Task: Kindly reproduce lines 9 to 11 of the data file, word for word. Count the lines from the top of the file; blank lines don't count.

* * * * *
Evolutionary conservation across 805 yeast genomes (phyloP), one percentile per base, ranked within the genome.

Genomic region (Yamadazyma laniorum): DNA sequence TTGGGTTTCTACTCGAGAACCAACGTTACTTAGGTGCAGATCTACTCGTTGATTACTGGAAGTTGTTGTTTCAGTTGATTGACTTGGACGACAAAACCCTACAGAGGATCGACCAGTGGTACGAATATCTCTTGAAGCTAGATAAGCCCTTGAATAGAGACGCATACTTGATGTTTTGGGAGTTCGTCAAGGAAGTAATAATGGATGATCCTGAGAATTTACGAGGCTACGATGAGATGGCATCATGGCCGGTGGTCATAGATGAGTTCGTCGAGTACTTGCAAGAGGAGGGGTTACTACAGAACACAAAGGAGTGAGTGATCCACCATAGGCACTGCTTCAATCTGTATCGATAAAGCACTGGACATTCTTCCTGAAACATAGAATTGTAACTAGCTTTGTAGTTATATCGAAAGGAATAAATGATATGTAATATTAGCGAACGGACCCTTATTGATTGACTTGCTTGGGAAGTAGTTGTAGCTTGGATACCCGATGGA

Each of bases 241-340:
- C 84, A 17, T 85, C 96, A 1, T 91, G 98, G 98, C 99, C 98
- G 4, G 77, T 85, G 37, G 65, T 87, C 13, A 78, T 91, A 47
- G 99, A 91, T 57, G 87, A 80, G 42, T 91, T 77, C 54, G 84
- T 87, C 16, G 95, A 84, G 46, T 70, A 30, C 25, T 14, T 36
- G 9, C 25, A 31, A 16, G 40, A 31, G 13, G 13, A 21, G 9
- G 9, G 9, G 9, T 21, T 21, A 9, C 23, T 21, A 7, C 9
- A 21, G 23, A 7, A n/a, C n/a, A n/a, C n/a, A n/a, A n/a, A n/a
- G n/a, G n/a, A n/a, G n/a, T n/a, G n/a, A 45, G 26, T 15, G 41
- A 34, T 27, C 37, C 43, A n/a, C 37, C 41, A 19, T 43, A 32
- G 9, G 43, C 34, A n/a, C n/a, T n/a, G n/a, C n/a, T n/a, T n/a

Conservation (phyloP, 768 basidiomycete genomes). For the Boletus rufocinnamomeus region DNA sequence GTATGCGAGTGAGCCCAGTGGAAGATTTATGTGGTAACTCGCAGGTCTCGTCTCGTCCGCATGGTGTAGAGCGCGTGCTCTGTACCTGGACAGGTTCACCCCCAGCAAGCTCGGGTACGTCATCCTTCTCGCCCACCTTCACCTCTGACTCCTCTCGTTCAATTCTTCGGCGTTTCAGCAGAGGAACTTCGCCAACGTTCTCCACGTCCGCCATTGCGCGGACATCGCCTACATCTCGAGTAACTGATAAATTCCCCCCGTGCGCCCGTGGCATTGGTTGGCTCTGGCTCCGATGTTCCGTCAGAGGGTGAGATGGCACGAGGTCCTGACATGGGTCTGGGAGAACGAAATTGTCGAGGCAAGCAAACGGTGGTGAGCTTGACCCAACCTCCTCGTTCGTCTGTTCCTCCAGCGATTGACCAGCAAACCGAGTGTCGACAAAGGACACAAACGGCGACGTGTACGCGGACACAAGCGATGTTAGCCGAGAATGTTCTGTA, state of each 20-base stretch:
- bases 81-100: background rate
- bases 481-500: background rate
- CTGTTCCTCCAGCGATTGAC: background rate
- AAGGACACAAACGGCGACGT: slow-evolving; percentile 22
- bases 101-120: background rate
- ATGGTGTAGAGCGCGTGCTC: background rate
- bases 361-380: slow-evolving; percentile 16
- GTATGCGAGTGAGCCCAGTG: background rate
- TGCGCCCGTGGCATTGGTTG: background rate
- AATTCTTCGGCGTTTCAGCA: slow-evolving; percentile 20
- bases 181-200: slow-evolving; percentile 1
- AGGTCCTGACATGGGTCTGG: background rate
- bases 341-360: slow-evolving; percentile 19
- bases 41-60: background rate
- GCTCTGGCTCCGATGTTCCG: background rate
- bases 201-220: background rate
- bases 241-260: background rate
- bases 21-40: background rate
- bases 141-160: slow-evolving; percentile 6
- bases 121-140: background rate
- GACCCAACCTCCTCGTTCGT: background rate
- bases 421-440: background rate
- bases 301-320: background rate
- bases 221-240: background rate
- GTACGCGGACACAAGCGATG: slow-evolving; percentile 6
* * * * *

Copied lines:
- G 9, G 9, G 9, T 21, T 21, A 9, C 23, T 21, A 7, C 9
- A 21, G 23, A 7, A n/a, C n/a, A n/a, C n/a, A n/a, A n/a, A n/a
- G n/a, G n/a, A n/a, G n/a, T n/a, G n/a, A 45, G 26, T 15, G 41